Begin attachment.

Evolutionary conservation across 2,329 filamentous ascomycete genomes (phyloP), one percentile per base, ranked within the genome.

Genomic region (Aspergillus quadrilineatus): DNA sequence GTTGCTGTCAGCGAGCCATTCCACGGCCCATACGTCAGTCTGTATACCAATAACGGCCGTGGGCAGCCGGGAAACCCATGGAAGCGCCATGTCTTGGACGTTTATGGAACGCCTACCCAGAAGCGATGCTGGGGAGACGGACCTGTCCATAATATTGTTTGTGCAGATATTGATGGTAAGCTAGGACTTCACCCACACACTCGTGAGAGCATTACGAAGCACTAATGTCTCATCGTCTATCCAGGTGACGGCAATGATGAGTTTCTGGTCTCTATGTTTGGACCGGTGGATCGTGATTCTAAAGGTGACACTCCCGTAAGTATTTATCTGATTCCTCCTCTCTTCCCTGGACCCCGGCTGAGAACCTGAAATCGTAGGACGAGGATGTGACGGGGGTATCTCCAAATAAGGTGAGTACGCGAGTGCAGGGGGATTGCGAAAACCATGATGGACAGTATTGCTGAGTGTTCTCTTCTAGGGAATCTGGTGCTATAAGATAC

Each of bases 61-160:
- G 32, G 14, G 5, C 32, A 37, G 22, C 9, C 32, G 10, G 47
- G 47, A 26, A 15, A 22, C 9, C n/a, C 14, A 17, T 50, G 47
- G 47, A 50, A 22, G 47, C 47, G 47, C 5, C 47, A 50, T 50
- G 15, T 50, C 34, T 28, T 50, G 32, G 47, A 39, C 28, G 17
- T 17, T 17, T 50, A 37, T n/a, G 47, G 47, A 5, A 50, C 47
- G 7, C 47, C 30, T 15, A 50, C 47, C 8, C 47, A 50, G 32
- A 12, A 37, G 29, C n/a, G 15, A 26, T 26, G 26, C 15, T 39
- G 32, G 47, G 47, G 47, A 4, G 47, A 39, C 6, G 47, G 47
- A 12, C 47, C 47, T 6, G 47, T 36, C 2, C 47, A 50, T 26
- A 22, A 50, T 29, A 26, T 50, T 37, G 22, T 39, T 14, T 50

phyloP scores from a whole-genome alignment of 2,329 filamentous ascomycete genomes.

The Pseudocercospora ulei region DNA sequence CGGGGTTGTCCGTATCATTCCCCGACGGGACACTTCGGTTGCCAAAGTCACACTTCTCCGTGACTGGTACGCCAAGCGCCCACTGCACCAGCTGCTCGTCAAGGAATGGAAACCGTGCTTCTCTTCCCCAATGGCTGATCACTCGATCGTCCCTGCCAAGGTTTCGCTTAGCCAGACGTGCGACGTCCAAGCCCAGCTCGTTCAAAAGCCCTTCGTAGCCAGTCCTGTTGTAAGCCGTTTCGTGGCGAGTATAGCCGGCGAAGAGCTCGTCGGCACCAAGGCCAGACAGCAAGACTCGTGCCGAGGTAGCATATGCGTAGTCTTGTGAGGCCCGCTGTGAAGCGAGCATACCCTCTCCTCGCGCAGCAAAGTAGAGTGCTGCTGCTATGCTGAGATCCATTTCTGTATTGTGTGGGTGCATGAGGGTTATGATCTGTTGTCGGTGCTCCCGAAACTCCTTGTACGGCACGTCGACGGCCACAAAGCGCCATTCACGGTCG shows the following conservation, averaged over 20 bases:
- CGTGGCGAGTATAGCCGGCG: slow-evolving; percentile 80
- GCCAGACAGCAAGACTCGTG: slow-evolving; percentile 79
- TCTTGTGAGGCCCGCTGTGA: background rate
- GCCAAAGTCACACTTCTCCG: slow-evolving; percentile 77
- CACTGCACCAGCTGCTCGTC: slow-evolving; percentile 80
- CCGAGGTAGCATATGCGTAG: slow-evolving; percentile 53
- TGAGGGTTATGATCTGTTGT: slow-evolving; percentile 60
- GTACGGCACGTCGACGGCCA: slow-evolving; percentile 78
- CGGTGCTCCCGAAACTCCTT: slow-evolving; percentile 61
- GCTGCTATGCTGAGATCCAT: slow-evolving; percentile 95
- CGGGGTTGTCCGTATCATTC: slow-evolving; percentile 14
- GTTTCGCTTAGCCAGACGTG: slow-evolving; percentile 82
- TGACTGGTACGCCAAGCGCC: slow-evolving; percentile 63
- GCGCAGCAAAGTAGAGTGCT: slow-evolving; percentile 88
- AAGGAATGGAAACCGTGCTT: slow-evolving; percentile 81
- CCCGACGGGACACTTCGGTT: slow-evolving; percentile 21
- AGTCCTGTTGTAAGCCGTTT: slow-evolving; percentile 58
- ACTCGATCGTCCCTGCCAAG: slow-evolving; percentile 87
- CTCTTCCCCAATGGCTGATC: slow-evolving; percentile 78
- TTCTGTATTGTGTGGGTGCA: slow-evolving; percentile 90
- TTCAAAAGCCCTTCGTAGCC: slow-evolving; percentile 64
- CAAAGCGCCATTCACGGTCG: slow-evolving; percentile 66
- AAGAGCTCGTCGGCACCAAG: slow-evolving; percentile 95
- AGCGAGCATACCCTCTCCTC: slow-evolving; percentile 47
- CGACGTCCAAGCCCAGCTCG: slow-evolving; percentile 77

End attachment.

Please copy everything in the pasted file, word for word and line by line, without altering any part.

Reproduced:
Evolutionary conservation across 2,329 filamentous ascomycete genomes (phyloP), one percentile per base, ranked within the genome.

Genomic region (Aspergillus quadrilineatus): DNA sequence GTTGCTGTCAGCGAGCCATTCCACGGCCCATACGTCAGTCTGTATACCAATAACGGCCGTGGGCAGCCGGGAAACCCATGGAAGCGCCATGTCTTGGACGTTTATGGAACGCCTACCCAGAAGCGATGCTGGGGAGACGGACCTGTCCATAATATTGTTTGTGCAGATATTGATGGTAAGCTAGGACTTCACCCACACACTCGTGAGAGCATTACGAAGCACTAATGTCTCATCGTCTATCCAGGTGACGGCAATGATGAGTTTCTGGTCTCTATGTTTGGACCGGTGGATCGTGATTCTAAAGGTGACACTCCCGTAAGTATTTATCTGATTCCTCCTCTCTTCCCTGGACCCCGGCTGAGAACCTGAAATCGTAGGACGAGGATGTGACGGGGGTATCTCCAAATAAGGTGAGTACGCGAGTGCAGGGGGATTGCGAAAACCATGATGGACAGTATTGCTGAGTGTTCTCTTCTAGGGAATCTGGTGCTATAAGATAC

Each of bases 61-160:
- G 32, G 14, G 5, C 32, A 37, G 22, C 9, C 32, G 10, G 47
- G 47, A 26, A 15, A 22, C 9, C n/a, C 14, A 17, T 50, G 47
- G 47, A 50, A 22, G 47, C 47, G 47, C 5, C 47, A 50, T 50
- G 15, T 50, C 34, T 28, T 50, G 32, G 47, A 39, C 28, G 17
- T 17, T 17, T 50, A 37, T n/a, G 47, G 47, A 5, A 50, C 47
- G 7, C 47, C 30, T 15, A 50, C 47, C 8, C 47, A 50, G 32
- A 12, A 37, G 29, C n/a, G 15, A 26, T 26, G 26, C 15, T 39
- G 32, G 47, G 47, G 47, A 4, G 47, A 39, C 6, G 47, G 47
- A 12, C 47, C 47, T 6, G 47, T 36, C 2, C 47, A 50, T 26
- A 22, A 50, T 29, A 26, T 50, T 37, G 22, T 39, T 14, T 50

phyloP scores from a whole-genome alignment of 2,329 filamentous ascomycete genomes.

The Pseudocercospora ulei region DNA sequence CGGGGTTGTCCGTATCATTCCCCGACGGGACACTTCGGTTGCCAAAGTCACACTTCTCCGTGACTGGTACGCCAAGCGCCCACTGCACCAGCTGCTCGTCAAGGAATGGAAACCGTGCTTCTCTTCCCCAATGGCTGATCACTCGATCGTCCCTGCCAAGGTTTCGCTTAGCCAGACGTGCGACGTCCAAGCCCAGCTCGTTCAAAAGCCCTTCGTAGCCAGTCCTGTTGTAAGCCGTTTCGTGGCGAGTATAGCCGGCGAAGAGCTCGTCGGCACCAAGGCCAGACAGCAAGACTCGTGCCGAGGTAGCATATGCGTAGTCTTGTGAGGCCCGCTGTGAAGCGAGCATACCCTCTCCTCGCGCAGCAAAGTAGAGTGCTGCTGCTATGCTGAGATCCATTTCTGTATTGTGTGGGTGCATGAGGGTTATGATCTGTTGTCGGTGCTCCCGAAACTCCTTGTACGGCACGTCGACGGCCACAAAGCGCCATTCACGGTCG shows the following conservation, averaged over 20 bases:
- CGTGGCGAGTATAGCCGGCG: slow-evolving; percentile 80
- GCCAGACAGCAAGACTCGTG: slow-evolving; percentile 79
- TCTTGTGAGGCCCGCTGTGA: background rate
- GCCAAAGTCACACTTCTCCG: slow-evolving; percentile 77
- CACTGCACCAGCTGCTCGTC: slow-evolving; percentile 80
- CCGAGGTAGCATATGCGTAG: slow-evolving; percentile 53
- TGAGGGTTATGATCTGTTGT: slow-evolving; percentile 60
- GTACGGCACGTCGACGGCCA: slow-evolving; percentile 78
- CGGTGCTCCCGAAACTCCTT: slow-evolving; percentile 61
- GCTGCTATGCTGAGATCCAT: slow-evolving; percentile 95
- CGGGGTTGTCCGTATCATTC: slow-evolving; percentile 14
- GTTTCGCTTAGCCAGACGTG: slow-evolving; percentile 82
- TGACTGGTACGCCAAGCGCC: slow-evolving; percentile 63
- GCGCAGCAAAGTAGAGTGCT: slow-evolving; percentile 88
- AAGGAATGGAAACCGTGCTT: slow-evolving; percentile 81
- CCCGACGGGACACTTCGGTT: slow-evolving; percentile 21
- AGTCCTGTTGTAAGCCGTTT: slow-evolving; percentile 58
- ACTCGATCGTCCCTGCCAAG: slow-evolving; percentile 87
- CTCTTCCCCAATGGCTGATC: slow-evolving; percentile 78
- TTCTGTATTGTGTGGGTGCA: slow-evolving; percentile 90
- TTCAAAAGCCCTTCGTAGCC: slow-evolving; percentile 64
- CAAAGCGCCATTCACGGTCG: slow-evolving; percentile 66
- AAGAGCTCGTCGGCACCAAG: slow-evolving; percentile 95
- AGCGAGCATACCCTCTCCTC: slow-evolving; percentile 47
- CGACGTCCAAGCCCAGCTCG: slow-evolving; percentile 77